payroll management tips for small businesses 3
Small Business

6 Payroll Management Tips For Small Businesses

For many businesses, managing payroll can be a hassle and the cause of many headaches.

Small businesses may sometimes feel like paying their employees is a challenging or overwhelming task. However, with the right system and strategy, you can make this organized and doable. It’s imperative to retain a proper flow with payroll for your employees, as this will ensure happy workers. In turn, they will continue to work hard, and remain loyal to your business. Below we will detail several payroll management tips for small businesses.

To become a sustainable small business, it’s recommended that you apply valuable practices to your payroll management. Fortunately, the tips that will be tackled below won’t require you to shell out hefty amounts of investment.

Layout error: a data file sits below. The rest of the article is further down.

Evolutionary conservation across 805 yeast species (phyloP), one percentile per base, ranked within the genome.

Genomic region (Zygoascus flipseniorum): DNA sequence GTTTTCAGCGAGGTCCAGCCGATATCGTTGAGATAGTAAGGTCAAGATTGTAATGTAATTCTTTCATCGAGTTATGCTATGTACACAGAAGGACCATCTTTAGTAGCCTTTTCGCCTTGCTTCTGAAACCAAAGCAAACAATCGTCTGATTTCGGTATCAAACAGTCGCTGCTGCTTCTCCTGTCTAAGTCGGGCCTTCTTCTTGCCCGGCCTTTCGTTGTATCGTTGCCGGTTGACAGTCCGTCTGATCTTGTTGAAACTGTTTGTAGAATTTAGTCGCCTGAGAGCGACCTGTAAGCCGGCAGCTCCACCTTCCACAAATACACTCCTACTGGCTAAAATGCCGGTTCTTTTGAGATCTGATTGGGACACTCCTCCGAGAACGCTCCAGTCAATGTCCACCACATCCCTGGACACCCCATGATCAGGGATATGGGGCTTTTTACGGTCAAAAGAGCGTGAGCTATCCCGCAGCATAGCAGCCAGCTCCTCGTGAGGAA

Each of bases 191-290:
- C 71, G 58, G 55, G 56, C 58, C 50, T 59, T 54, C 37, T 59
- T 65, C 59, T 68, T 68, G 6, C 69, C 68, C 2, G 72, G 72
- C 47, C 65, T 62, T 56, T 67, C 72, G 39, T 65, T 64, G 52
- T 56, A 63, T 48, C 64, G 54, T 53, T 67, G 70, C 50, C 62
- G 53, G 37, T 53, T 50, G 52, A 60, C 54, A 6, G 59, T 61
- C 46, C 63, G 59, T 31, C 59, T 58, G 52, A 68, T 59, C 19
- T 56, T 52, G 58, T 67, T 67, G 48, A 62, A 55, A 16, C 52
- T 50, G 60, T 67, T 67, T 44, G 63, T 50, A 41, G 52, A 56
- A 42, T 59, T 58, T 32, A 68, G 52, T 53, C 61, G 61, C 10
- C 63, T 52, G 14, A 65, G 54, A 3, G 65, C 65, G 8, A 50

Keep your employees happy with some of the these payroll management tips for small businesses.

1. Establish a Clear and Concise Payroll Policy

The first one of the payroll management tips for small businesses is to create a payroll policy. Creating an internal payroll policy for everyone to adhere and refer to, makes your organization workflow smoother. A small business needs to tackle this even before releasing the first batch of checks. This will prevent errors, discrepancies, and misunderstandings. 

Everyone must know how payroll works. Other variables like paid leaves, salary ranges, and more details should be included in your policy. Communicate the policy to everyone in the company. Whatever job role and position they have, they must be familiar with the payroll policy.

2. Set Up an Efficient Payroll System

You can either use a manual system, outsource it, or go with an automated payroll system to calculate and manage employee paychecks. As a small business, it’s natural to feel that manually computing payroll is more practical.